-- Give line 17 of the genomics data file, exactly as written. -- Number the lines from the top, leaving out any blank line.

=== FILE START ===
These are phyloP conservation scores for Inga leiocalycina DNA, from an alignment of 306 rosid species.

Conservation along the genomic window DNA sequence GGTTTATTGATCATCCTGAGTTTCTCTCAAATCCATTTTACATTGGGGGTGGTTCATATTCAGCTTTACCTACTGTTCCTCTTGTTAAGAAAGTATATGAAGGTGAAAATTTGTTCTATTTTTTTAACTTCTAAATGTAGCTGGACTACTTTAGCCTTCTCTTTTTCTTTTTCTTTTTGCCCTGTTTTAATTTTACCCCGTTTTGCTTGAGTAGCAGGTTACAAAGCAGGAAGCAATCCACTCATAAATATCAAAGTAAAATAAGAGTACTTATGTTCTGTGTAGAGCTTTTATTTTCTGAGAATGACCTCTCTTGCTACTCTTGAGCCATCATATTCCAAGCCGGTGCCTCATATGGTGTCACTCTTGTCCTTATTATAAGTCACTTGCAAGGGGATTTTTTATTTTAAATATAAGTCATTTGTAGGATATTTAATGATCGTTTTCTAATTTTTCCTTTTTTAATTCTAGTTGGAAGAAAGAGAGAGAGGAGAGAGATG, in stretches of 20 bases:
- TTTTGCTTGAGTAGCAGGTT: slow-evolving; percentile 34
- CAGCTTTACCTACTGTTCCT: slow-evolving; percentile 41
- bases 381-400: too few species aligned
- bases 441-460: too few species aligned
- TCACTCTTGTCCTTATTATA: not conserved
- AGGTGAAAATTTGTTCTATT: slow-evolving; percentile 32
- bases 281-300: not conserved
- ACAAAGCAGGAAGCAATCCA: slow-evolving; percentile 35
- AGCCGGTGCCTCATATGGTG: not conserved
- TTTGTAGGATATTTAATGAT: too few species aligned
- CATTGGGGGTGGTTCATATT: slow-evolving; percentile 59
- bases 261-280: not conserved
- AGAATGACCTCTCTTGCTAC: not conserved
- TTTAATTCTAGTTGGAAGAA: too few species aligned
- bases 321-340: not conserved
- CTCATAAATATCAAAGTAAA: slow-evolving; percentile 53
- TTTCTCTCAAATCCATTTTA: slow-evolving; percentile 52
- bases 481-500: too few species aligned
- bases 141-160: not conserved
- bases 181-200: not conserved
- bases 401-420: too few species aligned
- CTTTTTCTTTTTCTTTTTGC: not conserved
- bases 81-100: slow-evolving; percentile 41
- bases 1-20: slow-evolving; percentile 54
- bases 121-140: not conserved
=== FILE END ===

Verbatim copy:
- bases 321-340: not conserved